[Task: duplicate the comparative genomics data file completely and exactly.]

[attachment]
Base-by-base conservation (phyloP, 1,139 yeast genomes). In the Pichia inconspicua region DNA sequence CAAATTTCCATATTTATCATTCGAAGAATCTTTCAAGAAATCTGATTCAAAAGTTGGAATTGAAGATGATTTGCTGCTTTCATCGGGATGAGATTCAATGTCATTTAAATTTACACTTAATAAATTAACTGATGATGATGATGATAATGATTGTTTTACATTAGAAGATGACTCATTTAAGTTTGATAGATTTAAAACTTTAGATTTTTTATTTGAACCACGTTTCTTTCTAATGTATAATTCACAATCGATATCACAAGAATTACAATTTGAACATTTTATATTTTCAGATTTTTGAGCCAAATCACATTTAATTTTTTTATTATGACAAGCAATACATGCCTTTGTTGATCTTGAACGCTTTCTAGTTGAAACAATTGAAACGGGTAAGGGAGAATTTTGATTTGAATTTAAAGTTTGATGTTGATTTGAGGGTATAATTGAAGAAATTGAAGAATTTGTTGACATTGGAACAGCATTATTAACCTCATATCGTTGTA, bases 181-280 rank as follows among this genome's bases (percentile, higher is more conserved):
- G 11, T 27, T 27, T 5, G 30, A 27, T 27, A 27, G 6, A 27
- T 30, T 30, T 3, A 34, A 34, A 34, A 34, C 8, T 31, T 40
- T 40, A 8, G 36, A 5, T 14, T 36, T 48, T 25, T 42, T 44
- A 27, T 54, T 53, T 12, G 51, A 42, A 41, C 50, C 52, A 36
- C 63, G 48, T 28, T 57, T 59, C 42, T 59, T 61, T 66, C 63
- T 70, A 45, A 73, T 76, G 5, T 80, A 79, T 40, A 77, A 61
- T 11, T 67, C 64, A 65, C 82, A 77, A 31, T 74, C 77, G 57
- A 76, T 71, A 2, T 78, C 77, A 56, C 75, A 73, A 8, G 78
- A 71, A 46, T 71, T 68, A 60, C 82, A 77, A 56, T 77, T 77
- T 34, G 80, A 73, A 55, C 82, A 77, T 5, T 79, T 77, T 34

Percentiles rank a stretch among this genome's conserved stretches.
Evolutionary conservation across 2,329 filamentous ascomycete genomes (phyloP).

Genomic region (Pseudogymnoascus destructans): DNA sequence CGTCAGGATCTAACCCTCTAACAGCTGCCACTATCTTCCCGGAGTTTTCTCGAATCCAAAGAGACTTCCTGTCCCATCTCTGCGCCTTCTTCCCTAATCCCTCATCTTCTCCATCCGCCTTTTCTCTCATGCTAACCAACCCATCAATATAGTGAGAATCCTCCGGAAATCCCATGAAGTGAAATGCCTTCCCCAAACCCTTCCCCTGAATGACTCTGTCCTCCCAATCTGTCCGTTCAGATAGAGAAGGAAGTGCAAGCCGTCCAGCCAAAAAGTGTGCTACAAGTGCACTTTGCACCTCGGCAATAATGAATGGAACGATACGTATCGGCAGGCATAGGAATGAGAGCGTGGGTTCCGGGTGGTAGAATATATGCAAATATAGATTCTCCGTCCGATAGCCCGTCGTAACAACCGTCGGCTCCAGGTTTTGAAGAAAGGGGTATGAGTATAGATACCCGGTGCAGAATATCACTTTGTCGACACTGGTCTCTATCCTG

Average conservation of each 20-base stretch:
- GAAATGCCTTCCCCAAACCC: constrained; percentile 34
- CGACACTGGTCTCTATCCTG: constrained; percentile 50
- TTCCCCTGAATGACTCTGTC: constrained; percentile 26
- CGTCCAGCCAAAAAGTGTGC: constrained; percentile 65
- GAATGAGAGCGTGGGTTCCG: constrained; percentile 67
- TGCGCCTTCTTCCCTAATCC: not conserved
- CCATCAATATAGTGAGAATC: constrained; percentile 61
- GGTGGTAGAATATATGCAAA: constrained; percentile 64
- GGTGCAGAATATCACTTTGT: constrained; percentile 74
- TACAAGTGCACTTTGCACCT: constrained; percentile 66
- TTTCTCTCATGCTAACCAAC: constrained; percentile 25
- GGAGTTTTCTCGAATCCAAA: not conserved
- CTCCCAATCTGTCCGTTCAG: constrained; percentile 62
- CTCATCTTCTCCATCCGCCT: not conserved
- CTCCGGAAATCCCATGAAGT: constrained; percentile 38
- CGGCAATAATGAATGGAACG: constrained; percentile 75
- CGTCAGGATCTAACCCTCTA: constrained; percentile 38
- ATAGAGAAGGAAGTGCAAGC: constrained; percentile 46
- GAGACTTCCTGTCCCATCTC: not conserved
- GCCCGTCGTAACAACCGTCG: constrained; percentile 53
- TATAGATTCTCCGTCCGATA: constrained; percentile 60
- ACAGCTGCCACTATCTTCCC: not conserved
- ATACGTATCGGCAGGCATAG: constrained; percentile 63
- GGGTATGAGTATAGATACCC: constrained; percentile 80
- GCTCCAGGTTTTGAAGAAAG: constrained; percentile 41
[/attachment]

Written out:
Base-by-base conservation (phyloP, 1,139 yeast genomes). In the Pichia inconspicua region DNA sequence CAAATTTCCATATTTATCATTCGAAGAATCTTTCAAGAAATCTGATTCAAAAGTTGGAATTGAAGATGATTTGCTGCTTTCATCGGGATGAGATTCAATGTCATTTAAATTTACACTTAATAAATTAACTGATGATGATGATGATAATGATTGTTTTACATTAGAAGATGACTCATTTAAGTTTGATAGATTTAAAACTTTAGATTTTTTATTTGAACCACGTTTCTTTCTAATGTATAATTCACAATCGATATCACAAGAATTACAATTTGAACATTTTATATTTTCAGATTTTTGAGCCAAATCACATTTAATTTTTTTATTATGACAAGCAATACATGCCTTTGTTGATCTTGAACGCTTTCTAGTTGAAACAATTGAAACGGGTAAGGGAGAATTTTGATTTGAATTTAAAGTTTGATGTTGATTTGAGGGTATAATTGAAGAAATTGAAGAATTTGTTGACATTGGAACAGCATTATTAACCTCATATCGTTGTA, bases 181-280 rank as follows among this genome's bases (percentile, higher is more conserved):
- G 11, T 27, T 27, T 5, G 30, A 27, T 27, A 27, G 6, A 27
- T 30, T 30, T 3, A 34, A 34, A 34, A 34, C 8, T 31, T 40
- T 40, A 8, G 36, A 5, T 14, T 36, T 48, T 25, T 42, T 44
- A 27, T 54, T 53, T 12, G 51, A 42, A 41, C 50, C 52, A 36
- C 63, G 48, T 28, T 57, T 59, C 42, T 59, T 61, T 66, C 63
- T 70, A 45, A 73, T 76, G 5, T 80, A 79, T 40, A 77, A 61
- T 11, T 67, C 64, A 65, C 82, A 77, A 31, T 74, C 77, G 57
- A 76, T 71, A 2, T 78, C 77, A 56, C 75, A 73, A 8, G 78
- A 71, A 46, T 71, T 68, A 60, C 82, A 77, A 56, T 77, T 77
- T 34, G 80, A 73, A 55, C 82, A 77, T 5, T 79, T 77, T 34

Percentiles rank a stretch among this genome's conserved stretches.
Evolutionary conservation across 2,329 filamentous ascomycete genomes (phyloP).

Genomic region (Pseudogymnoascus destructans): DNA sequence CGTCAGGATCTAACCCTCTAACAGCTGCCACTATCTTCCCGGAGTTTTCTCGAATCCAAAGAGACTTCCTGTCCCATCTCTGCGCCTTCTTCCCTAATCCCTCATCTTCTCCATCCGCCTTTTCTCTCATGCTAACCAACCCATCAATATAGTGAGAATCCTCCGGAAATCCCATGAAGTGAAATGCCTTCCCCAAACCCTTCCCCTGAATGACTCTGTCCTCCCAATCTGTCCGTTCAGATAGAGAAGGAAGTGCAAGCCGTCCAGCCAAAAAGTGTGCTACAAGTGCACTTTGCACCTCGGCAATAATGAATGGAACGATACGTATCGGCAGGCATAGGAATGAGAGCGTGGGTTCCGGGTGGTAGAATATATGCAAATATAGATTCTCCGTCCGATAGCCCGTCGTAACAACCGTCGGCTCCAGGTTTTGAAGAAAGGGGTATGAGTATAGATACCCGGTGCAGAATATCACTTTGTCGACACTGGTCTCTATCCTG

Average conservation of each 20-base stretch:
- GAAATGCCTTCCCCAAACCC: constrained; percentile 34
- CGACACTGGTCTCTATCCTG: constrained; percentile 50
- TTCCCCTGAATGACTCTGTC: constrained; percentile 26
- CGTCCAGCCAAAAAGTGTGC: constrained; percentile 65
- GAATGAGAGCGTGGGTTCCG: constrained; percentile 67
- TGCGCCTTCTTCCCTAATCC: not conserved
- CCATCAATATAGTGAGAATC: constrained; percentile 61
- GGTGGTAGAATATATGCAAA: constrained; percentile 64
- GGTGCAGAATATCACTTTGT: constrained; percentile 74
- TACAAGTGCACTTTGCACCT: constrained; percentile 66
- TTTCTCTCATGCTAACCAAC: constrained; percentile 25
- GGAGTTTTCTCGAATCCAAA: not conserved
- CTCCCAATCTGTCCGTTCAG: constrained; percentile 62
- CTCATCTTCTCCATCCGCCT: not conserved
- CTCCGGAAATCCCATGAAGT: constrained; percentile 38
- CGGCAATAATGAATGGAACG: constrained; percentile 75
- CGTCAGGATCTAACCCTCTA: constrained; percentile 38
- ATAGAGAAGGAAGTGCAAGC: constrained; percentile 46
- GAGACTTCCTGTCCCATCTC: not conserved
- GCCCGTCGTAACAACCGTCG: constrained; percentile 53
- TATAGATTCTCCGTCCGATA: constrained; percentile 60
- ACAGCTGCCACTATCTTCCC: not conserved
- ATACGTATCGGCAGGCATAG: constrained; percentile 63
- GGGTATGAGTATAGATACCC: constrained; percentile 80
- GCTCCAGGTTTTGAAGAAAG: constrained; percentile 41